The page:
05/04/2013 07:52 BST | Updated 03/06/2013 06:12 BST

How Shall I Love Thee, O Sheldon?

I was thinking about roles in life for people with autism the other day, and my thoughts turned to The Big Bang Theory's Sheldon Lee Cooper.

And I realized a simple thing.

Sheldon is The Man!

More precisely, he's the alpha male of the new age. The Head Honcho, the Big Cheese, A Number 1. All the things I was calling Joss Whedon the other day...

However, he is also pretty hopeless at social intercourse, lacks empathy, and is horribly arrogant about his intellect. In another time, he might have been the villainous Mekon to Eagle comic's heroic Dan Dare; but nowadays he tends to hang around in comic-book stores, receive heartfelt restraining orders from the likes of Stan Lee and Leonard Nimoy, and fail to formulate an effective algorithm for relations with his girlfriend, Amy Farrah Fowler.

An easy character at whom to laugh.

But let's look at him from another angle. Sheldon Cooper, who, like his friends Leonard, Raj and Howard, displays some very geeky/autistic traits, is a theoretical physicist at Caltech, the California Institute of Technology. With thirty-one Nobel laureates to its name as of 2010, Caltech is one of the greatest research universities in the world. The institute's aim is "to expand human knowledge and benefit society through research integrated with education" and the basic purpose of theoretical physics is (according to Wikipedia) "to rationalize, explain and predict natural phenomena."

Or in other words, quite literally to work out how the universe works.

Each generation has its own alpha males and there's little doubt that Aspergers would have made pretty poor pioneers in America's era of westward expansion, but today's frontiers are a different matter entirely. Sheldon and his colleagues are working at the cutting edge of science, helping the West maintain its lead in the global knowledge economy and, when they make a discovery (theoretical or actual), potentially altering our relationship with the physical universe around us.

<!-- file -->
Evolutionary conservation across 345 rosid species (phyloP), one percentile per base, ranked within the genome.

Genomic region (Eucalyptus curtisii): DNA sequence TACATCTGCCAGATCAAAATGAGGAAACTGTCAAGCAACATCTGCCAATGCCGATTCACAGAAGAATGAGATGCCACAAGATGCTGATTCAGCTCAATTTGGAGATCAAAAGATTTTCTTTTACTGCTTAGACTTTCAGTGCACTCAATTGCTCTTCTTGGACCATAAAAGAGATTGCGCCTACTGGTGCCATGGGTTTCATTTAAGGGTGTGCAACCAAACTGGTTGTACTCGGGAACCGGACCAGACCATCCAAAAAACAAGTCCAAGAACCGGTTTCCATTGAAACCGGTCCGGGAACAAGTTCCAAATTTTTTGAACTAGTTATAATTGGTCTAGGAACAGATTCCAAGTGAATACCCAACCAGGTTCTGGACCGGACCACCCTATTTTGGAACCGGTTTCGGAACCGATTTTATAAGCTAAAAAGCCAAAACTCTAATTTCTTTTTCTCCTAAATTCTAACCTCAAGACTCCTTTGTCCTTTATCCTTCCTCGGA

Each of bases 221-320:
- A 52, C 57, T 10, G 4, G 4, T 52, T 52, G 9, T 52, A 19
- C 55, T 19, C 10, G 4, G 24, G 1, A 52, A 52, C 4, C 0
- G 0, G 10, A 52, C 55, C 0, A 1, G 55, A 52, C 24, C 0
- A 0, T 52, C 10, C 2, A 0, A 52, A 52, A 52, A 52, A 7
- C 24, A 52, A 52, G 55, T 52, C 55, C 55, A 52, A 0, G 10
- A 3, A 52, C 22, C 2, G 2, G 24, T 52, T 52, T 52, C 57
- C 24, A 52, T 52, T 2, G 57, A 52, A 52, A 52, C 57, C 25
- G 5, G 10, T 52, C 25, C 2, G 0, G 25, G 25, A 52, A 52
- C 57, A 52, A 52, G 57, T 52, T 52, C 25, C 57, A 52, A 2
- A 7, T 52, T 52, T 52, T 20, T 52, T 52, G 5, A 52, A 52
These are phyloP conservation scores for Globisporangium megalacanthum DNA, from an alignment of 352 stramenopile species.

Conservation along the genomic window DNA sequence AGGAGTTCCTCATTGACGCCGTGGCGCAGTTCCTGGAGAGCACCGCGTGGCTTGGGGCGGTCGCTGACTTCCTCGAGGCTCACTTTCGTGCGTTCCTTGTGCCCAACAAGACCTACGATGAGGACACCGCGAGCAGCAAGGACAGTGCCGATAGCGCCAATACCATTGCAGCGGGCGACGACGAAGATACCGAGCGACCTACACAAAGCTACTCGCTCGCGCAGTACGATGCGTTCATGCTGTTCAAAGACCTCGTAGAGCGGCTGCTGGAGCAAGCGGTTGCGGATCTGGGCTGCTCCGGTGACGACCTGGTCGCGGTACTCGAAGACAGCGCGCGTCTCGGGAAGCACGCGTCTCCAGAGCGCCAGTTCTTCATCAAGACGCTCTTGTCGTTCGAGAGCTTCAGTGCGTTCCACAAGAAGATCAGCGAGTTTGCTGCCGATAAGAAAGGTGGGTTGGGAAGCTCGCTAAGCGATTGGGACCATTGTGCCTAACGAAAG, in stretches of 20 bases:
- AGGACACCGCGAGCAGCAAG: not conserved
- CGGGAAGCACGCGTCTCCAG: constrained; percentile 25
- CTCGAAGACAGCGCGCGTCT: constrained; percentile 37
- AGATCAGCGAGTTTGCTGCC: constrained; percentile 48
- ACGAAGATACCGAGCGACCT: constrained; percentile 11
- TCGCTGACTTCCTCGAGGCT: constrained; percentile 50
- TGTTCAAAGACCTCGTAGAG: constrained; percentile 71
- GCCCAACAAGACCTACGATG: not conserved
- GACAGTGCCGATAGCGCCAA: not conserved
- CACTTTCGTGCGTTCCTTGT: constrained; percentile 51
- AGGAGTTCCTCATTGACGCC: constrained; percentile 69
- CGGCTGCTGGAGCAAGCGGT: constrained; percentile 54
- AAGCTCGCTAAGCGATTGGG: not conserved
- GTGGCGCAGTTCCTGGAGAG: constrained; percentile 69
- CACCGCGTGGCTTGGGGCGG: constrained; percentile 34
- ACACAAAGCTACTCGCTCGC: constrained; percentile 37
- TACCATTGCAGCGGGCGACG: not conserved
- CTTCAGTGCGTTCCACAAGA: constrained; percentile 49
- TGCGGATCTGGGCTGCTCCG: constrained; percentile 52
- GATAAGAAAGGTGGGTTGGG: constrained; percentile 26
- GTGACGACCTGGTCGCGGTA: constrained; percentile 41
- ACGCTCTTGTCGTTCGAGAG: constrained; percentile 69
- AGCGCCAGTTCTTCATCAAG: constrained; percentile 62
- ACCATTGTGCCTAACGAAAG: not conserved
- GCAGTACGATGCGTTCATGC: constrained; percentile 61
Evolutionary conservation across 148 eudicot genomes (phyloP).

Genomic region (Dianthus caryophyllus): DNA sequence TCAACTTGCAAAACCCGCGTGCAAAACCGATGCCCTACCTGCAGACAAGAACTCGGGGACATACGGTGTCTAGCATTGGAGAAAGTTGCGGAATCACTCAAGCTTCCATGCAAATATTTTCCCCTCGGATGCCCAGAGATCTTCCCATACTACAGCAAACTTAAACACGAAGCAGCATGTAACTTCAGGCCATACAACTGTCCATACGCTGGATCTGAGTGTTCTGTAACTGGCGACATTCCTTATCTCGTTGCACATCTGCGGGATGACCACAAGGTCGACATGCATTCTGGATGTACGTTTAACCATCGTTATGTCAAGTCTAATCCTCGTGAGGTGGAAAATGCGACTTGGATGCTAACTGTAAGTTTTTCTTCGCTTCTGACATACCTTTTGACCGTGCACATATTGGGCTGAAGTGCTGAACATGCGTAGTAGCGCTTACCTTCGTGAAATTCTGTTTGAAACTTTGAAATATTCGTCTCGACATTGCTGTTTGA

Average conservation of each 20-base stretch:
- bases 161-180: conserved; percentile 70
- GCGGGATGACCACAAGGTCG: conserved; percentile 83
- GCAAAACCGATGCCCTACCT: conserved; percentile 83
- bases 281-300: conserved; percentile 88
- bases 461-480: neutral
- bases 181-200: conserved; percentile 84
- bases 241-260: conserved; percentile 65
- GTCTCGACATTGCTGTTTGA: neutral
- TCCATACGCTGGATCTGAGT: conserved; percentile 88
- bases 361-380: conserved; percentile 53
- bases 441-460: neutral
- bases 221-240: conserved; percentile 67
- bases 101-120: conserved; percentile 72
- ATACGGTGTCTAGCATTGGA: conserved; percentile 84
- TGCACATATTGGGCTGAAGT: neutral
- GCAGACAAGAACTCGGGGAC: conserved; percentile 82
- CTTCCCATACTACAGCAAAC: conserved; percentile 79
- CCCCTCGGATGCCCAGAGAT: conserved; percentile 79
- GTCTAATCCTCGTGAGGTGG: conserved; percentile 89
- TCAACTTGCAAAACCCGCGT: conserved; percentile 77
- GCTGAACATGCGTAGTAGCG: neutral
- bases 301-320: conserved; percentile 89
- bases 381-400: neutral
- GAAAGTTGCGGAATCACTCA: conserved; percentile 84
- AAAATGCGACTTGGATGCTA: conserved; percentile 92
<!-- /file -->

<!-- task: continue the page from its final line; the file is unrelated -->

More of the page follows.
For example, evidence for the possible existence of dark matter (which apparently accounts for most of the mass of the universe and plays a major role in the evolution of galaxies) was first found by astronomers and astrophysicists eighty years ago. A spectrometer on the International Space Station only made what may be the first actual observation of dark matter a day or so ago.

Does dark matter matter?

Well, that's the question to which the answer is uncertain, but research, by its very nature, often provides unexpected replies to unspoken queries. Freeze-dried food, better Goodyear tyres and space blankets were all surprise spin-offs from research into space travel by NASA.

So, to risk a generalization, many of the physicists, scientists and astronomers who are changing our world may be on or near the autistic spectrum. People (like me) who do not necessarily fit in to mainstream society all that well, who might have a liking for comic books (I started out with Superman, flirted with Star Trek and ended up browsing through Buffy...) and who have that slightly obsessive focus on one subject which could lead to the unification of conflicting field theories.

Can we afford to find roles in life for such quirky savants? Even to love them?

A better question might be: can we afford not to?

James Christie is the author of Dear Miss Landau. He was diagnosed with Asperger Syndrome, a mild form of autism, at the age of 37 in 2002. He lives and works in Glasgow.